In this lesson, our instructor Vincent Selhorst-Jones discusses the solving exponential and logarithmic equations. He discusses one to one property, inverse property, solving by inverses and extraneous solutions.
Now that we understand how exponents and logarithms work, how do we solve equations involving them? There are two main ideas that allow us solve such equations: the one-to-one property and the inverse property.
The one-to-one property points out that exponential and logarithmic functions are both one-to-one, that is, different inputs always produce different outputs.
ax = ay ⇔ x = y logb x = logb y ⇔ x=y
If an equation is set up in one of the formats above, we can turn it into something fairly easy to solve.
The inverse property points out that exponentiation and logarithms are inverses of each other: if they have the same base, they "cancel out".
loga (ax) = x blogb x = x
This means we can make both sides of an equation exponents or take the logarithm of both sides to "cancel out" things that are "in the way" of solving an equation.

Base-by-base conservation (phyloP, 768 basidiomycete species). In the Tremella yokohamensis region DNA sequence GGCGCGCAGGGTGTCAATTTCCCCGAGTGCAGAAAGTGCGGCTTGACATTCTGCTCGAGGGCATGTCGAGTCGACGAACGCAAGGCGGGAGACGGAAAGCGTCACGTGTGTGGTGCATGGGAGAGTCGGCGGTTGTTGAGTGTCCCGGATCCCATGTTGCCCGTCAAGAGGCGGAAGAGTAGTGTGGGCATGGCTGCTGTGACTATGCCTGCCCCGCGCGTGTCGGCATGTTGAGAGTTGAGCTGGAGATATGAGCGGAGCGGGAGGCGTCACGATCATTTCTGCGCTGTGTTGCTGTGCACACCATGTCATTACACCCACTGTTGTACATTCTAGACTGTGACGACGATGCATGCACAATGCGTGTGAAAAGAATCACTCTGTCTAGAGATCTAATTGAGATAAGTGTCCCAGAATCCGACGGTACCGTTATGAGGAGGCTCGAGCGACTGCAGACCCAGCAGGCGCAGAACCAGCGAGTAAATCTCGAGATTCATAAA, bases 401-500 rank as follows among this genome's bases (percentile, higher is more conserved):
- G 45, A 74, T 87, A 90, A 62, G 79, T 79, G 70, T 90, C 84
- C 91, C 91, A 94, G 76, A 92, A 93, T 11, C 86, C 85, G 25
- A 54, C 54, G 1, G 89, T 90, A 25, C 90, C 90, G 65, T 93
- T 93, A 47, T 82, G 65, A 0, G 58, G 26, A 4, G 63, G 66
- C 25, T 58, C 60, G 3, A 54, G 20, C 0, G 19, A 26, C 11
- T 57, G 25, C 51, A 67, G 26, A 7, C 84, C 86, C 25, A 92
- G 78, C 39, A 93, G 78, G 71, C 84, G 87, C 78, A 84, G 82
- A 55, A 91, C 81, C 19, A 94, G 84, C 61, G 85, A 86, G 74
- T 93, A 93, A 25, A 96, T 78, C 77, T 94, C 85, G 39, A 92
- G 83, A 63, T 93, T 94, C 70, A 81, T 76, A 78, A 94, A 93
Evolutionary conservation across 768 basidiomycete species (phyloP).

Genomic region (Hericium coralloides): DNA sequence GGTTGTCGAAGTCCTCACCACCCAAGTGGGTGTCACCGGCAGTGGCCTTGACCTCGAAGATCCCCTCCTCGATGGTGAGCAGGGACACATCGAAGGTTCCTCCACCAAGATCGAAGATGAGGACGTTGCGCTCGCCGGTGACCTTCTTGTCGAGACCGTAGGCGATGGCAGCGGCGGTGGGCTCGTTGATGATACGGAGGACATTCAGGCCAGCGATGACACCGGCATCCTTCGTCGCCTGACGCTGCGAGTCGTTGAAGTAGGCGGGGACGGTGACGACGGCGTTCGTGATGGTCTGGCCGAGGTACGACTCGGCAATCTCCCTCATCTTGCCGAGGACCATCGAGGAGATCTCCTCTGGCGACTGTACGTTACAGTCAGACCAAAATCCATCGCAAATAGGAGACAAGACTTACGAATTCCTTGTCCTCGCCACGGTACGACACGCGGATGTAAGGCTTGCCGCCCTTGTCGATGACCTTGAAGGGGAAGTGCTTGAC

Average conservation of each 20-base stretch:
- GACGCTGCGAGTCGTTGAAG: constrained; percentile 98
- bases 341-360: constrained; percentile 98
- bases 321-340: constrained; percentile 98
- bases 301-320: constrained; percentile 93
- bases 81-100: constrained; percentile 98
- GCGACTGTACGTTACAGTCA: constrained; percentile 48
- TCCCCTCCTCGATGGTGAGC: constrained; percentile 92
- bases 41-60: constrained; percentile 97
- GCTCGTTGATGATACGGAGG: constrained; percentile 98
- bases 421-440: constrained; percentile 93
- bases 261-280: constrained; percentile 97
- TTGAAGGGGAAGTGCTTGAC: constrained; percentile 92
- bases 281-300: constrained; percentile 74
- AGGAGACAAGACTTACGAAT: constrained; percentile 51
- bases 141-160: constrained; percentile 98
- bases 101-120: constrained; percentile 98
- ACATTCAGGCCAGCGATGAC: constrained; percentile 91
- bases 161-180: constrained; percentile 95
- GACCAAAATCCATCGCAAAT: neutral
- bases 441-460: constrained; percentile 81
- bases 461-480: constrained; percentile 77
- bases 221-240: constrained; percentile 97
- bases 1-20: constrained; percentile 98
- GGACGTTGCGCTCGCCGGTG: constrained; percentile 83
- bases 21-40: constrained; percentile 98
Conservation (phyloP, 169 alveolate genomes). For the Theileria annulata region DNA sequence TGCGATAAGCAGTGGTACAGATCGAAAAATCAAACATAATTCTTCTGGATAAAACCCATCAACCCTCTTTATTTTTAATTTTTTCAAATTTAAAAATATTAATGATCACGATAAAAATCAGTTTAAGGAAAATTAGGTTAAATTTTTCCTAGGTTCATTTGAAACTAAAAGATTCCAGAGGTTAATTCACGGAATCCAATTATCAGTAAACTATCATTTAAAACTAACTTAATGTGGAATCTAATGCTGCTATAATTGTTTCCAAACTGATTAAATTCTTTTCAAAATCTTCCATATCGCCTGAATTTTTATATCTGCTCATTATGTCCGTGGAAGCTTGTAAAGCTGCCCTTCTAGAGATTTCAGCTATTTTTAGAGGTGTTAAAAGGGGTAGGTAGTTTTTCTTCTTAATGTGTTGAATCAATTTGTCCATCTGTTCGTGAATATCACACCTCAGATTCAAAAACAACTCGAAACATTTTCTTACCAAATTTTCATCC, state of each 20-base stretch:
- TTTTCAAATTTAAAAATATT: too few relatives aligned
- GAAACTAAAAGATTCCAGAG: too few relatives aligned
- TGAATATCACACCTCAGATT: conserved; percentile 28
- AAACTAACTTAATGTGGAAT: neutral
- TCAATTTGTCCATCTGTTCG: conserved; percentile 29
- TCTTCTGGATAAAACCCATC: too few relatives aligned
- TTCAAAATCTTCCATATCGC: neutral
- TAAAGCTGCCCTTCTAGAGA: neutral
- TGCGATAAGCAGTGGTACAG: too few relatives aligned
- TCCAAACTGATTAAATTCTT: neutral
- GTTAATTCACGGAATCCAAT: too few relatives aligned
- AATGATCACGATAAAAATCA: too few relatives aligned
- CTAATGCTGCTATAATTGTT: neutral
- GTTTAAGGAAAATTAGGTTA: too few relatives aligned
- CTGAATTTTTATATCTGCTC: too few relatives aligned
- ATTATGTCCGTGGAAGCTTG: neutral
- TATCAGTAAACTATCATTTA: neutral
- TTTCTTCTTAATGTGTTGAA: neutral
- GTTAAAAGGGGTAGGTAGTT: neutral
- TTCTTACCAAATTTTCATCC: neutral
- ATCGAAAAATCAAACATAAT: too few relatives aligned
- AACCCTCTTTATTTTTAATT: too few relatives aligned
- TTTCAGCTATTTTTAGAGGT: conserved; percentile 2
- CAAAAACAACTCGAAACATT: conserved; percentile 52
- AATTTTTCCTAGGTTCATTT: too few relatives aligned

One particularly useful property of logarithms is
loga xn = n ·loga x.
This allows us to "bring down" exponents with any logarithm. Furthermore, we can use logarithm bases that we have on our calculators to make calculation easy (e⇒ ln, 10 ⇒ log).
Many of the properties we've discussed about exponents and logarithms in previous lessons can be useful in solving exponential or logarithmic equations. If a problem is complicated, try to figure out if you can first simplify it with some of the various
properties we've learned.
While solving these equations, it's important to watch out for extraneous solutions: values that appear over the course of solving, but are not actually solutions. A value might seem like a solution, but actually be outside of the allowed domain.
Make sure to check your answers to be sure they do not cause any issues.
Solving Exponential and Logarithmic Equations
Lecture Slides are screen-captured images of important points in the lecture. Students can download and print out these lecture slide images to do practice problems as well as take notes while watching the lecture.